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November 20, 2019

Politicians must win hearts and minds, not just votes

With the general elections having been slated for late October or early November in 2015, the people in Myanmar are starting to talk about the big day in public places like cafes and restaurants.
Some hold the view that the 2015 election will be different from the previous one, which took place under military rule five years ago. One main reason is that it will be the first general election to be conducted under a democratically elected government.
Another point is that the government has promised to allow foreign observers, such as the US-based Carter Centre and the European Union, to monitor the upcoming general elections. The military government did not allow foreign observers at the 2010 elections, but it invited observers from the Association of Southeast Asian Nations (ASEAN) to the 2012 by-elections.
During the past five years, the government has engaged in political reforms, winning high praise from the international community and resulting in the relaxations of some economic sanctions against the country. To add fresh momentum to political reform, the government should remain steadfast in its determination to hold a free and fair election, using it as an opportunity to reaffirm its commitment to political reform.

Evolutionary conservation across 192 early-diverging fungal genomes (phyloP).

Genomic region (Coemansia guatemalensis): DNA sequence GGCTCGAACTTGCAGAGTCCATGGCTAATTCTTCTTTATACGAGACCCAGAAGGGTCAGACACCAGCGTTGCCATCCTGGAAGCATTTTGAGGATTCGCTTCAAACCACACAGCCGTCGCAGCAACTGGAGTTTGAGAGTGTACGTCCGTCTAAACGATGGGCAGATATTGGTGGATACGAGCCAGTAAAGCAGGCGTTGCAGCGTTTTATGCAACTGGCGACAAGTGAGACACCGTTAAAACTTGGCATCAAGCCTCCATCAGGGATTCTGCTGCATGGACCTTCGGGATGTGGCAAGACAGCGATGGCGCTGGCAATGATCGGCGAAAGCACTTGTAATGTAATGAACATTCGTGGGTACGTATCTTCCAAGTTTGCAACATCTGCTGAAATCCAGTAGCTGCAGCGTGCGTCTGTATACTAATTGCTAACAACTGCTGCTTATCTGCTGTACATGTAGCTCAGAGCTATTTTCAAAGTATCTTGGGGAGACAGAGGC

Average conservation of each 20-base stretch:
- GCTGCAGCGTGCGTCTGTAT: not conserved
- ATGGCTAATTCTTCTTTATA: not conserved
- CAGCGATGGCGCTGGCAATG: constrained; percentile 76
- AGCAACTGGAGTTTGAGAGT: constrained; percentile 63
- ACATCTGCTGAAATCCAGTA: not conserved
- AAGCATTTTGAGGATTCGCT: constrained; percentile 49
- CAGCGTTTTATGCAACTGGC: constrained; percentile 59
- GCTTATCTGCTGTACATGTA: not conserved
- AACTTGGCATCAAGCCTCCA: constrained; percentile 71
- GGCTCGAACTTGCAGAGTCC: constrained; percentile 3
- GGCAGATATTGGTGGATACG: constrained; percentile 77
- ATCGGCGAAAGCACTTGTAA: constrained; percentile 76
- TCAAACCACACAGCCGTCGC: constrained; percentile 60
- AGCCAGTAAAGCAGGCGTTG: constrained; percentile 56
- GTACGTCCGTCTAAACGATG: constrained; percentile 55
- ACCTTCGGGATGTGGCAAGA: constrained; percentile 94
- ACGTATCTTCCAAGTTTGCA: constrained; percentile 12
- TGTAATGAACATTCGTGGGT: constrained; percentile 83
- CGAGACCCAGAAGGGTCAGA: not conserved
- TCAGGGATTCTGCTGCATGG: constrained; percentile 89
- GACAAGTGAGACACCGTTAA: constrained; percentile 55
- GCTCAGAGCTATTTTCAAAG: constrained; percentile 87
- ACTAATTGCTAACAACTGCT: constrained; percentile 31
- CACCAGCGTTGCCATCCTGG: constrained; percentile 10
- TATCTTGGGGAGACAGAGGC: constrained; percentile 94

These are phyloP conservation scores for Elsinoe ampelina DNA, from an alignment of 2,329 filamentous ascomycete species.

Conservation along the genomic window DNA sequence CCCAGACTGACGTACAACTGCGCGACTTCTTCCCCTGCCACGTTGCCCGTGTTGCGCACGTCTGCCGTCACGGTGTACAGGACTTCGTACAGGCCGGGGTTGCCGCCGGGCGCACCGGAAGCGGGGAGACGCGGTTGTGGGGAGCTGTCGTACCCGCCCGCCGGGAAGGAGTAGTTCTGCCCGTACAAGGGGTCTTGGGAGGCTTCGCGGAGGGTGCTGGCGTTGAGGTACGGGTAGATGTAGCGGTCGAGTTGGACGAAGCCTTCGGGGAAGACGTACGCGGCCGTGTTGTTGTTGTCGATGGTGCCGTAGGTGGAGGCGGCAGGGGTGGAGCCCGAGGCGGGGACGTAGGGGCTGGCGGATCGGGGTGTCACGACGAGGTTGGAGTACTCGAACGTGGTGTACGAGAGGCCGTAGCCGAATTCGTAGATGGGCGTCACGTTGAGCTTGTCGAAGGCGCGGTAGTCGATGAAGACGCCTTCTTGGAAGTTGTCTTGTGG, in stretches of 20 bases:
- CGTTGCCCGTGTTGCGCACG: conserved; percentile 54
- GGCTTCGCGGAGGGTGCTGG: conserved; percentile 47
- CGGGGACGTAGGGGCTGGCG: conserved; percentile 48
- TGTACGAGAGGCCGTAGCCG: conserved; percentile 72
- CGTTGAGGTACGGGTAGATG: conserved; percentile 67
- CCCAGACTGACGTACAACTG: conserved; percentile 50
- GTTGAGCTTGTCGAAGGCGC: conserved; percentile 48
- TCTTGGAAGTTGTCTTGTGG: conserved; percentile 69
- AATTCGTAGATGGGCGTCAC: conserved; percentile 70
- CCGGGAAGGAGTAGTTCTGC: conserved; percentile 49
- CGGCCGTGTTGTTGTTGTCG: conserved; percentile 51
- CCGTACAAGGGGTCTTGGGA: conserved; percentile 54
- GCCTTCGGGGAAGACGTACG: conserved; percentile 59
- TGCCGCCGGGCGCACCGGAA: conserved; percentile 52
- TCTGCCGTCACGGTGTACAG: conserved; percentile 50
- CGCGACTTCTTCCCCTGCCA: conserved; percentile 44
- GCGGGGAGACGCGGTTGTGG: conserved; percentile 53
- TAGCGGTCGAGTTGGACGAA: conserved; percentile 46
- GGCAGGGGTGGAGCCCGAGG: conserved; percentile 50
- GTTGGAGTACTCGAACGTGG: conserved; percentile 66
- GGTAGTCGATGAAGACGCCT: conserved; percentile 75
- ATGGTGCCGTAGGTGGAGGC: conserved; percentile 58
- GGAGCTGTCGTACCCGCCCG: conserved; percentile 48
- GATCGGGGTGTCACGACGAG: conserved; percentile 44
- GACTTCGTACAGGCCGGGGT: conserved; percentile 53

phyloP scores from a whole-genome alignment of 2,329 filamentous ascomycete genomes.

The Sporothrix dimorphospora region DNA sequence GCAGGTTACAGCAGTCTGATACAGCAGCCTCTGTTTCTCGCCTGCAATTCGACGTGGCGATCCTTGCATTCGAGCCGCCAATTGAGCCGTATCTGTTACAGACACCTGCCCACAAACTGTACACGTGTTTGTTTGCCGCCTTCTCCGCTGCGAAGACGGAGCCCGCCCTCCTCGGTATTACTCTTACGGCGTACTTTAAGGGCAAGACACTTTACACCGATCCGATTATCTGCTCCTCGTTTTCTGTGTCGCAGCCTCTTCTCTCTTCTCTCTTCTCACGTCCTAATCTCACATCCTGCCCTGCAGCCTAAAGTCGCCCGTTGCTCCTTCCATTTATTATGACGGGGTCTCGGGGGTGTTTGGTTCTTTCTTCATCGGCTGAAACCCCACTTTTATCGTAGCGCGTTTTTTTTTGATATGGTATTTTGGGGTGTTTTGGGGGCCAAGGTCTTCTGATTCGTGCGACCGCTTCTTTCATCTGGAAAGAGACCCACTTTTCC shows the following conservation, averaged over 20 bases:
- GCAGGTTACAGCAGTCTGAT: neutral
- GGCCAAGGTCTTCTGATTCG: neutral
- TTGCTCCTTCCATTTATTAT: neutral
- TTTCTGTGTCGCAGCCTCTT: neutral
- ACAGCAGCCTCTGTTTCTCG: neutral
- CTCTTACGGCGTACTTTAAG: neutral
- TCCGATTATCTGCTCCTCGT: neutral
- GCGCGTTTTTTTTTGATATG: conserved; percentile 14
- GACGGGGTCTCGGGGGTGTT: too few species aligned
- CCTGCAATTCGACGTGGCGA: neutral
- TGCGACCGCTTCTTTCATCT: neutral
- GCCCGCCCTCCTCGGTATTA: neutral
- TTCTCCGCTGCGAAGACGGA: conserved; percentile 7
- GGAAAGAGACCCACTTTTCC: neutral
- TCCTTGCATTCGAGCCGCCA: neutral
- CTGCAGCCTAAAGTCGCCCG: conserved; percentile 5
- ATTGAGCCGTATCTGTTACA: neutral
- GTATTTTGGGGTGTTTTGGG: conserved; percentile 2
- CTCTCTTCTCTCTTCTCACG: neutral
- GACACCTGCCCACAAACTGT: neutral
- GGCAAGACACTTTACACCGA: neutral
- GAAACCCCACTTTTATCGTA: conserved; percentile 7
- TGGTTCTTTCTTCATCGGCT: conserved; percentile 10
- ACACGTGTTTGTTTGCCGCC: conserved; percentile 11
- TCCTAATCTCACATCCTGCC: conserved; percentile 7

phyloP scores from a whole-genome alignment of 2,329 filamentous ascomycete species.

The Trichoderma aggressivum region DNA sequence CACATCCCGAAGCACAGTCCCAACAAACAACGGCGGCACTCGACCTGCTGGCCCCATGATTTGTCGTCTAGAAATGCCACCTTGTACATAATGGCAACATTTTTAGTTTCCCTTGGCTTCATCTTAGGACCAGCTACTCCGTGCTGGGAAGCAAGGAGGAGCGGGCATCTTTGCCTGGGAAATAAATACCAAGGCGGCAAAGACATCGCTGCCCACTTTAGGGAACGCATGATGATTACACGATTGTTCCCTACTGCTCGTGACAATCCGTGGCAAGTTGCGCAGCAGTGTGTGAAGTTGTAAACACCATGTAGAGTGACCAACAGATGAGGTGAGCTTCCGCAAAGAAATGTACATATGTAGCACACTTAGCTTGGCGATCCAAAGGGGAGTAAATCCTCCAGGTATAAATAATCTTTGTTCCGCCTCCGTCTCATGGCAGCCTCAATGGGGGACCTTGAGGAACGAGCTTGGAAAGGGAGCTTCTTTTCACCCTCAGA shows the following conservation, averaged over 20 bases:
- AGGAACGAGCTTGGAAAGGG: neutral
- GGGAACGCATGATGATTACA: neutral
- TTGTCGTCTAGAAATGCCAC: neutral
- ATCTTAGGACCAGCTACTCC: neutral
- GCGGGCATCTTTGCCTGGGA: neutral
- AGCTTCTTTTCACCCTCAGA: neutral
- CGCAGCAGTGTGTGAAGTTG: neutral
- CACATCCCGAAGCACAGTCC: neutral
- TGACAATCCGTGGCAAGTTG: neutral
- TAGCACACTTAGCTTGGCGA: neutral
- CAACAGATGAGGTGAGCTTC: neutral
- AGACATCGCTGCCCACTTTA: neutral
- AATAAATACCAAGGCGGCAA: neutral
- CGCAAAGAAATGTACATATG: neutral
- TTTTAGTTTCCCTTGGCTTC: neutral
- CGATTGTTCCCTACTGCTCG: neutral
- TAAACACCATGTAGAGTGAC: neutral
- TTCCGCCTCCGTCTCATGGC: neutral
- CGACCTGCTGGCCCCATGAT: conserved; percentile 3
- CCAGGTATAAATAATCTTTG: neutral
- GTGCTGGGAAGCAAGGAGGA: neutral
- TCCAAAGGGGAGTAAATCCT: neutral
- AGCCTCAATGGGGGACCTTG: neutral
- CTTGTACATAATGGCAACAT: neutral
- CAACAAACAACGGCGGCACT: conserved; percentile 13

All in all, people, especially in this age, are smart enough to welcome politicians who inspire their hearts and minds, particularly those
who aspire to be generous winners and gracious losers.

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